Memory card manufacturers release new models of memory cards all the time. And because of the way the market works, sometimes these newer and faster cards can be cheaper and more readily available than the older, slower versions. That’s why some of the ones I’ve included here are technically faster than you need (many are the UHS-I type the manual mentions, for example)—but they’re likely also a good combination of value and availability. I’ll do my best to keep this list updated.

A natural question is what size to get. Many of these come in memory sizes from 8GB up to 128GB. They’ll all work in the EOS 1300D, and choosing between them comes down to the convenience of not running out of space to take new photos or shoot new video.

Personally, I’d be inclined toward the 64GB to 128GB sizes. Or, even better, a couple of them—some of these cards come in 2-packs that are good value, and I always like to have a spare on hand if possible. The 256GB and 32GB sizes are also good, but the 8GB and 16GB are much less convenient because they fill up that much more quickly (and they’re also becoming harder to find as storage capacities creep up with newer SD card models).

So here are some recommendations for SD cards for the Canon EOS 1300D.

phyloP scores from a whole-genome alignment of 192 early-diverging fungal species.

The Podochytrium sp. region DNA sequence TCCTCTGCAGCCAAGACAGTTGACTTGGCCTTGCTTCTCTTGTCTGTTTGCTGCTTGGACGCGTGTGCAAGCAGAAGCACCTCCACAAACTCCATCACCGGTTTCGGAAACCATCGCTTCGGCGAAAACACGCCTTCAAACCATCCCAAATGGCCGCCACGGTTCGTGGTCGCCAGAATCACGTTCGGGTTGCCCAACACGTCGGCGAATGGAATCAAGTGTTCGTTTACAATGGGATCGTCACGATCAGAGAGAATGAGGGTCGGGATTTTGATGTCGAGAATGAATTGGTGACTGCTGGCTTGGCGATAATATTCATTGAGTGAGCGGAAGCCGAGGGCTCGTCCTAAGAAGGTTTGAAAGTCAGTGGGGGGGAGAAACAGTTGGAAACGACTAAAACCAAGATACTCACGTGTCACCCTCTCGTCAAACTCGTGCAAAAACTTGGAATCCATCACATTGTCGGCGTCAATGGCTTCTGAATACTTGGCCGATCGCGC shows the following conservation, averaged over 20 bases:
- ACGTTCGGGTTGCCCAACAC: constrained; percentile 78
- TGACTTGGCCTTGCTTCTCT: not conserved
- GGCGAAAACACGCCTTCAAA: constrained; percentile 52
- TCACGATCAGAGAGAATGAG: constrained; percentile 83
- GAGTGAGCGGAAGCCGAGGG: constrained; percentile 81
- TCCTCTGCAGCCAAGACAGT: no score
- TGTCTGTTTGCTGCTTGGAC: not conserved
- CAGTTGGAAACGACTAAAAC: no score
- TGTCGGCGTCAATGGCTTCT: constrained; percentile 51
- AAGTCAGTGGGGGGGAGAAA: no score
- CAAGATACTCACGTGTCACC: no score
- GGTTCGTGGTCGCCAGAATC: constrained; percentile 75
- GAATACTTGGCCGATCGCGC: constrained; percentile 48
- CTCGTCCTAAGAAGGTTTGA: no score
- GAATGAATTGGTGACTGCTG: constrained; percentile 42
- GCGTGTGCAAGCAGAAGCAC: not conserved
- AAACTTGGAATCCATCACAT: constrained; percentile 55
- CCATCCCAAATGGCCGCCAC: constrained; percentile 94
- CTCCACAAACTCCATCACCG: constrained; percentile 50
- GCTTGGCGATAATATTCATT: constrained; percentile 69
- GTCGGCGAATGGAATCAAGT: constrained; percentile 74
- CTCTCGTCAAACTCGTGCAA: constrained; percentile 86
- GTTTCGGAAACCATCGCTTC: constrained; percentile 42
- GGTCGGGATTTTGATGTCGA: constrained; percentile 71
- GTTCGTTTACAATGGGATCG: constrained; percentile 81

These aren't necessarily the fastest SD cards on the market, but they're fast enough for this camera. This isn't necessarily a comprehensive list of every SD card that will work in this camera—there are also others that might work well, too.

My emphasis here is on cards that meet these criteria:

  • fast enough for all the features of this camera
  • from a reputable and reliable brand
  • readily available at retailers
  • good value for money

If you want to use a faster, fancier card you can, but you won't see any extra benefit in doing so while you're operating the camera (but you might see some faster speeds when downloading the photos to a computer, depending on your computer and memory card reader combination).

SanDisk Ultra U1 UHS-I

SanDisk 256GB Ultra SDXC UHS-I Memory...
  • Great choice for compact to mid-range point-and-shoot cameras
  • Quick transfer speeds up to 150MB/s (Up to 150MB/s read speed engineered with proprietary technology to...

The SanDisk Ultra line is their cost-effective mid-range option. The latest versions of the Ultra cards are much faster than older versions, and it's a good basic option for cameras that don't demand too much of their SD card. The next level up—the Extreme cards—are also a good option, but the Ultra cards are often priced slightly lower. They're usually very easy to find in stores, too.

SanDisk recycles its model names, and you can still find older, slower versions with the Ultra name. This latest version of the Ultra card is rated for U1 for video recording and uses a UHS-I interface.

It comes in sizes ranging from 64GB up to 512GB.

Buy at: Amazon | Best Buy

Lexar 633x V30 UHS-I

Lexar Professional 633x 256GB SDXC UHS-I...
  • High-speed, Class 10 performance leverages UHS-I (U1 or U3 depends on capacity) technology for a read...
  • Capture high quality images of stunning 1080p full-HD, 3D, and 4K video

The Lexar 633x range has been one of the mainstays of Lexar's SD cards for a while now. There are now faster cards available, but this one is again fast enough for this camera while also representing good value for money.